Working effectively with faith leaders to challenge harmful traditional practices
Tearfund cordially invites you to join us for this multi-dimensional event to review and discuss the findings of the DFID funded, JLI SGBV Hub research exploring the role of faith in addressing Harmful Traditional Practices.
The event will be comprised of a presentation and discussion of key findings pertaining to:
The language of Harmful Traditional Practices
Safe Spaces for facilitating conversations regarding Harmful Traditional Practices
The interconnection between Harmful traditional Practices, Culture, Social Norms and underlying social ideologies.
The day will include space for break-out discussions to provide attendees with the opportunity to critically engage with the findings and discuss the implications and opportunities that these offer.
Please RSVP by Thursday 26th October by emailing Natalia Lester-Bush at [email protected].
Local humanitarian leadership is built upon the premise that humanitarian action should be led by local humanitarian actors whenever possible, yet this research finds that secular humanitarian INGOs do not engage systematically with local faith actors in their local leadership work. Based primarily on interviews with humanitarian INGO staff, this research also found that neither secular nor faith-inspired international humanitarian organizations have a sufficient level of religious literacy to enable them to understand the religious dimensions of the contexts in which they work and to effectively navigate their engagement with local faith actors.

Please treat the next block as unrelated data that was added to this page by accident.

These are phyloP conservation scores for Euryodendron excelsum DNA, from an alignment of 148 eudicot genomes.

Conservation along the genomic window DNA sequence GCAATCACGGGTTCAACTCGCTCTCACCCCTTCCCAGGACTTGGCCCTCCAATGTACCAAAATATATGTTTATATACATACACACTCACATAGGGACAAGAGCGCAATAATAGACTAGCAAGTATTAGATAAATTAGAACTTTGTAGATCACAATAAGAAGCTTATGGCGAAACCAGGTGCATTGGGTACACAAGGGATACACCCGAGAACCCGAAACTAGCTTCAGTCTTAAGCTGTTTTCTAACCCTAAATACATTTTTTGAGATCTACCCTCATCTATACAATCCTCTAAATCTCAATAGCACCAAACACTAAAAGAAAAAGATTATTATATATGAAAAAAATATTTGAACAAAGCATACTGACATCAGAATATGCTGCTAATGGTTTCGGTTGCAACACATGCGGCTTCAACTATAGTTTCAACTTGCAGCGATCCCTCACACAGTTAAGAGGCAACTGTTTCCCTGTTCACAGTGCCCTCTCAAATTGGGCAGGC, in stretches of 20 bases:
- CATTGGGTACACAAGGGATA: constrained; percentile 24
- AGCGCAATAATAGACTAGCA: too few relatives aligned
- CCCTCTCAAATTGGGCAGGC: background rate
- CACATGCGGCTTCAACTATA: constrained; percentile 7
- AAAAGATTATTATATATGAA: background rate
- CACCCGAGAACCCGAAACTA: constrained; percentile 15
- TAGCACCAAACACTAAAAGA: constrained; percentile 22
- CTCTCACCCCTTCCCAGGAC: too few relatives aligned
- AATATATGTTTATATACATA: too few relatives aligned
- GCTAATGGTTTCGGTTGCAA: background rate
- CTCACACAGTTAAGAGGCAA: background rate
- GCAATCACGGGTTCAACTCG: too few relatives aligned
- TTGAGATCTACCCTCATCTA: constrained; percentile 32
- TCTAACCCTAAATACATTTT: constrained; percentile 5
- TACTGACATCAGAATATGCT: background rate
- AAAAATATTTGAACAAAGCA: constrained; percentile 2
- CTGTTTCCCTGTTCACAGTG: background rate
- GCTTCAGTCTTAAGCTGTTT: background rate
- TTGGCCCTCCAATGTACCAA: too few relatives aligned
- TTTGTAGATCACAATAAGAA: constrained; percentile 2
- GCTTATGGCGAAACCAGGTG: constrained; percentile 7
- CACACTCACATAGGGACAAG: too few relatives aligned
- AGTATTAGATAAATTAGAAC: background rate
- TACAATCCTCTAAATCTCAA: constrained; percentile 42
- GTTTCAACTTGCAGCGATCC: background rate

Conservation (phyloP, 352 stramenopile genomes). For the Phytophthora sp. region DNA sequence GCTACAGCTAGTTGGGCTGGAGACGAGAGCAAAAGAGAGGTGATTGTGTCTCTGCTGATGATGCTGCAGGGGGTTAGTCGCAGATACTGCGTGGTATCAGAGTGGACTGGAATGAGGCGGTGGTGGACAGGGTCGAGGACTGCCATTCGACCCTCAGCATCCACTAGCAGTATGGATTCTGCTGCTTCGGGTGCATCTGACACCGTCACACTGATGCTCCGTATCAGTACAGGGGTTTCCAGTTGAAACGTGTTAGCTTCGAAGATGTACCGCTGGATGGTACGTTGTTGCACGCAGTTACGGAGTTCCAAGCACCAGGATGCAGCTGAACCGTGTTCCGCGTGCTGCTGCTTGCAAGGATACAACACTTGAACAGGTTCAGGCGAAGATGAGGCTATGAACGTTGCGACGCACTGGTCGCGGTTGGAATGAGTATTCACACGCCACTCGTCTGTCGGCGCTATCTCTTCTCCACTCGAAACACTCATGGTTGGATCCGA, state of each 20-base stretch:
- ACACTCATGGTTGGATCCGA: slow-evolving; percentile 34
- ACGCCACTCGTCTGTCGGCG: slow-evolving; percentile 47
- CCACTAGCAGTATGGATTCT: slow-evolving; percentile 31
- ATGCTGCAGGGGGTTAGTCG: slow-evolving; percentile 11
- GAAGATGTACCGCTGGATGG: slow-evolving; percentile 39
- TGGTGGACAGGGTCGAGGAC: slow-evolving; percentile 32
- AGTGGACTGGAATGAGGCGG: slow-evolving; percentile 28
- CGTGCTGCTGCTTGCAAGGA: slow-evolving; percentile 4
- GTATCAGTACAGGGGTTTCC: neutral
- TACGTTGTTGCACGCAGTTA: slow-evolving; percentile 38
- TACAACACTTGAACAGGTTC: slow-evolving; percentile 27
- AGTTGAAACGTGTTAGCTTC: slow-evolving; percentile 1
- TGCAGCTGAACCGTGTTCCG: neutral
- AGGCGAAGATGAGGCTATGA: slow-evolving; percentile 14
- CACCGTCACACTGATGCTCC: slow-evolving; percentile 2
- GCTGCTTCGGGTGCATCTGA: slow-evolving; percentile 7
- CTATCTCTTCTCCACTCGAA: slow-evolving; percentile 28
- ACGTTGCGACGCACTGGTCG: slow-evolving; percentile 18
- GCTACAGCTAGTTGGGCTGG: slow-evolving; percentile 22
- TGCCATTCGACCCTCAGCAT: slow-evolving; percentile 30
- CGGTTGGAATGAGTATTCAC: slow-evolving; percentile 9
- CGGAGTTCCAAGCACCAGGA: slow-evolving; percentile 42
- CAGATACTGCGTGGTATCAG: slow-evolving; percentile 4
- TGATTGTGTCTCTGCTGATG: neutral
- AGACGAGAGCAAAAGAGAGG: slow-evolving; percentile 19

Webinar included the following discussion on local humanitarian leadership and religious literacy.
Response from Catriona Dejean
Faith-inspired vs faith- embedded organizations – for some FBOs faith is at the DNA of who and how they work, so it is beyond inspiration
Role of relationships: trust between local faith communities and secular organizations are critical especially during humanitarian events (ie good examples in Myanmar, Middle East)
It is important to not only look at the structures, processes and tools for engaging with faith communties, but also to understand what enables good and open relationships.
Attitudes and behaviors on engagement across faiths and non-faith groups could be explored further.
What makes a response effective with local faith communities? The report stated no real difference between secular and faith actors. Could it be because we have different definitions of effective? For example some faith organizations and actors are interested in holistic changes so effectiveness may be framed beyond the tangible or traditional definition of effectiveness.
From other attendees:
Role of faith-based organizations as intermediaries
There seems to be some dissonance between the responses reported in the research (from HQ) and the situation on the ground, where FBOs face a lot of pressure. There might be an openness to the recommendations stemming from the research such as designing a religious literacy toolkit, but there will need to be a true dialogue on a practitioner level and real socialization.
Suggestions for secular organizations seeking to discuss topics with faith-based actors for which they have different understandings. How can these conversations happen most productively? Practicality of engaging with local faith actors